4. To combat this apparent problem, the numerous members of the Associated General Contractors of America (hereinafter AGC) devised the so-called "four hour" bid procedure designed "to create a system of receiving prices on subcontracts and materials in sufficient time to allow the general contractor to analyze and evaluate sub-bids and material prices, and his own bid, prior to the general bid filing." Adherence to the four hour procedure by AGC members requires that, in the case of all construction projects designated as "four hour bid jobs" in a weekly AGC bulletin, they refused to receive sub-bids after four hours prior to the time of the general bid filing.[1] It appears *421 that the four hour procedure was instituted by AGC members in North and South Carolina in approximately 1957 and has been in effect continuously since that date.

5. The four hour procedure apparently solved most of the problems which generals encountered in the bidding process, but subcontractors, including mechanicals, were encountering additional difficulties. The chief complaint of the mechanicals (and presumably other subcontractors as well) was that generals were engaged in what is known as "bid peddling," i. e., disclosure of the bids of one or more mechanicals in an effort to pressure others into reducing, prior to the four hour deadline, the bids which they had already submitted or were in the process of submitting.[2]

6. In an attempt to eliminate bid peddling and other related unethical practices, the MCA devised a "five hour bid procedure" which it began to employ in addition to the four hour procedure adopted by the AGC. The five hour procedure was instituted in approximately 1957 and has been in effect continuously since that date. It is described in the MCA Directory as follows:

Members and associate bidders of the Mechanical Contractors Association register an exact duplicate of the bids they are submitting to the General Contractors with Western Union. This registration must take place at least five hours prior to advertised general bid opening and once registered cannot be changed. The mechanical contractors then have one hour to communicate their bids to the general contractors. One hour after general bid opening, Western Union transmits these bids to the Mechanical Contractors Association State Office for tabulation and disbursement to the bidding mechanical contractors.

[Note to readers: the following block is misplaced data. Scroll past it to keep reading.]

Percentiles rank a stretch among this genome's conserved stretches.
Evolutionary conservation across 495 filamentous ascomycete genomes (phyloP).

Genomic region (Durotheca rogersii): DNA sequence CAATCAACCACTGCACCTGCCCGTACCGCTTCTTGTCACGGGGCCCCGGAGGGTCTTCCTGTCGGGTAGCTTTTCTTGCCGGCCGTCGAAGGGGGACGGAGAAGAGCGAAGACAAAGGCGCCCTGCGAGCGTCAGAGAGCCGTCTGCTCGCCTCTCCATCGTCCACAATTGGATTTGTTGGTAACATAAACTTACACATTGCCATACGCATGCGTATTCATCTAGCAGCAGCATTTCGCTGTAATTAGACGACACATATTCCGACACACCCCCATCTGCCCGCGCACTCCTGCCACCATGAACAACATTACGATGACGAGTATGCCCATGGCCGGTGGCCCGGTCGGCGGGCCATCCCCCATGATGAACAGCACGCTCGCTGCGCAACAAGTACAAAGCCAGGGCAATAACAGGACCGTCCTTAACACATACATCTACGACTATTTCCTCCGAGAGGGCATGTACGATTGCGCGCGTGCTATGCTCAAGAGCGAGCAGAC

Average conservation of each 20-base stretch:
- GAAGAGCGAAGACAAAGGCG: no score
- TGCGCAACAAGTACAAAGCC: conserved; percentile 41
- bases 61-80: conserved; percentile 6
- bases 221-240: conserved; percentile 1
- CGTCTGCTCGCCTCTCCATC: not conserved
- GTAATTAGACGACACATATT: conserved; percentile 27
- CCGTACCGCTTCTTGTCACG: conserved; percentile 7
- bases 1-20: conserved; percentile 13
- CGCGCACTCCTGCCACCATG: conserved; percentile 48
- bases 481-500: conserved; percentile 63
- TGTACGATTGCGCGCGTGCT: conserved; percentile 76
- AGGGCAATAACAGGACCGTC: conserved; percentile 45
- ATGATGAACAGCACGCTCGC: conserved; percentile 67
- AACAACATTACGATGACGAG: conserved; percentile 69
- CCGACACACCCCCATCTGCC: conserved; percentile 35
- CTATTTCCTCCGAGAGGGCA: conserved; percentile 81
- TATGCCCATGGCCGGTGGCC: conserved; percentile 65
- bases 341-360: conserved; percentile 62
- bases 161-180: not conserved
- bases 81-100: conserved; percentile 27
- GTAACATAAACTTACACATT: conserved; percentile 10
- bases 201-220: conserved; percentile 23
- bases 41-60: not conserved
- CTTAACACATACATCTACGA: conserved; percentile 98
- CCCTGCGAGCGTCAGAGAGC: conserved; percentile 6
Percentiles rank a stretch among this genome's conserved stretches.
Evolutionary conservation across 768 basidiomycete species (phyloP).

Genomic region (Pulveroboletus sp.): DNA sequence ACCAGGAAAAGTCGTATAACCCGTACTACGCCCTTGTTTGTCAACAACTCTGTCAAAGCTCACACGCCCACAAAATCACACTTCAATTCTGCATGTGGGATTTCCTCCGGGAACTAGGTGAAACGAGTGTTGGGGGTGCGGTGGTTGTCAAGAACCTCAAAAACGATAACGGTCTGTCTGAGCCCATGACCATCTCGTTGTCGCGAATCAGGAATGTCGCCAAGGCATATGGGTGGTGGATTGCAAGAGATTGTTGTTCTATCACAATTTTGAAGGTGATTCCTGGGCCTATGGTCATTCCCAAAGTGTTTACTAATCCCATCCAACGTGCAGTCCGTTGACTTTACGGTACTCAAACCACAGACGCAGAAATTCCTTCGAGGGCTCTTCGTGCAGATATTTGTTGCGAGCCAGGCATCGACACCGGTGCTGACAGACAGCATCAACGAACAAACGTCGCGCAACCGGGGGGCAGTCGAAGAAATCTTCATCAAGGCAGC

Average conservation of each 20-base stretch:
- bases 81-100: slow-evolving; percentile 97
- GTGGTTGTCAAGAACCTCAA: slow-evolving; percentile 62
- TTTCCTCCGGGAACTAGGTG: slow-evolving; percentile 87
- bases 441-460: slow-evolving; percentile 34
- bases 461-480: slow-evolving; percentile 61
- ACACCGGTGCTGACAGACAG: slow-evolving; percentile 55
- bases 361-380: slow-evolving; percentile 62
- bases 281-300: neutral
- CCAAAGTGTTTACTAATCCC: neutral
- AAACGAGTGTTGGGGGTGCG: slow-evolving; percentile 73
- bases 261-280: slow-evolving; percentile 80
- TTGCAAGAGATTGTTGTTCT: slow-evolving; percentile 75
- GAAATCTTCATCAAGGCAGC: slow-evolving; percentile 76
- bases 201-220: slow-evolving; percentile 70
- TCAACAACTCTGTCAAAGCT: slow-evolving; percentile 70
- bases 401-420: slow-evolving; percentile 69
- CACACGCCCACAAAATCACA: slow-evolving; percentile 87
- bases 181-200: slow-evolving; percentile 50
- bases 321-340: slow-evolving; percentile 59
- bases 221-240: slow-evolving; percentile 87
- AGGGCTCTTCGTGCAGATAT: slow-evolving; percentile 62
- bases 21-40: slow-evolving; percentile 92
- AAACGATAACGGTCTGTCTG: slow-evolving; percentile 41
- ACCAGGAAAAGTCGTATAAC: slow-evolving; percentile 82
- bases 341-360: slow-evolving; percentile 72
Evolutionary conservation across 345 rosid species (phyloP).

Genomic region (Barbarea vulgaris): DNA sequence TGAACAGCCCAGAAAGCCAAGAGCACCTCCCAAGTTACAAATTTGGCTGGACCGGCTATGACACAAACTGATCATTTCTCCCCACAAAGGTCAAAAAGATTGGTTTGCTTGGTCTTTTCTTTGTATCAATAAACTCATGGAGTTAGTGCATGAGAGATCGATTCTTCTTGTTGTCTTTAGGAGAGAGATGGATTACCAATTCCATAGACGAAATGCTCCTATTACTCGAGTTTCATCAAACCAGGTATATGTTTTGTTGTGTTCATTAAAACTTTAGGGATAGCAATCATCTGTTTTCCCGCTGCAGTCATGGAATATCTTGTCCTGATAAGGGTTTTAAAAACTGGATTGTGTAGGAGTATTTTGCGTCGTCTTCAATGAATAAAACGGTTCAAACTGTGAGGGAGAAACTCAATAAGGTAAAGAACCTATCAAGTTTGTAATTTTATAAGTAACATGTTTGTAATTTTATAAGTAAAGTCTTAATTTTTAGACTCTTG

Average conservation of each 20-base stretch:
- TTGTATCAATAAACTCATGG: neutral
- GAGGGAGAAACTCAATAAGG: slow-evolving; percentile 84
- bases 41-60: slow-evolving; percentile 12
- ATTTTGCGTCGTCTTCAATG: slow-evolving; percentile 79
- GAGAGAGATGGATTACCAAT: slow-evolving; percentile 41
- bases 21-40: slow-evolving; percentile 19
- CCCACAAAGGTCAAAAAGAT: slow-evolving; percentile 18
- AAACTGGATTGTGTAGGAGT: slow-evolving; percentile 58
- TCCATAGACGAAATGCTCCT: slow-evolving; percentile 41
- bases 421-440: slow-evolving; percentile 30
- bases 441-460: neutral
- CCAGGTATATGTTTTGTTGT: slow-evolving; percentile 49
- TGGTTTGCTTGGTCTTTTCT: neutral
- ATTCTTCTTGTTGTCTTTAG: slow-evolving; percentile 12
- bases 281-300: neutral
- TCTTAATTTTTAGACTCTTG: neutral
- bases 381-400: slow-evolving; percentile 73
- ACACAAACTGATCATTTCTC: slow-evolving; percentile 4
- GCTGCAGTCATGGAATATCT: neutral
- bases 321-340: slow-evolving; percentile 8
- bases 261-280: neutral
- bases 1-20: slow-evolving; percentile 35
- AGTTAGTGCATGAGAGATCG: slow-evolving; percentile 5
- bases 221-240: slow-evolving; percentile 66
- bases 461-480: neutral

General contractors cooperate with the Five Hour Bid Plan by becoming signatories to the Code For Ethical Practice and Procedure For Receiving Sub Bids. They agree not to accept bids from non-members of the Mechanical Contractors Association unless those bids are received prior to the five hour deadline. Over 300 general contractors are participating in the plan. Association members and associate bidders are also signatories of the Code For Ethical Practice.

Since the five hour plan deals with acceptance of sub-bids by general contractors, it obviously would be ineffective unless the general contractors in the state agreed to abide by it. The MCA therefore has caused its five hour bid procedure to be printed in the form of an agreement for execution by the various general contractors in South Carolina under which they "endorse and adopt" a "procedure for receiving bids on contracts from mechanical contractors." It provides in relevant part

1. On jobs where the time of General Bid Filing is 1:00 P.M., or later, we as a General Contractor will not accept bids from any Mechanical Contractors, in the above stated classification [those projects designated as five hour bid jobs], unless they are received five hours prior to the time of General Bid Filing, provided, however, in the event the Mechanical Contractors file their bids with a Western Union Office five hours prior to the time of Bid Opening, then and in such event, we as a General Contractor will accept such filing in lieu of the five hour provision above stated, and require the Mechanical Contractors bids be received not later than four hours prior to the time of the General Bid Filing.

*422 In addition to the provisions quoted above, the following material from the bylaws of the MCA appears relevant to the issues raised here: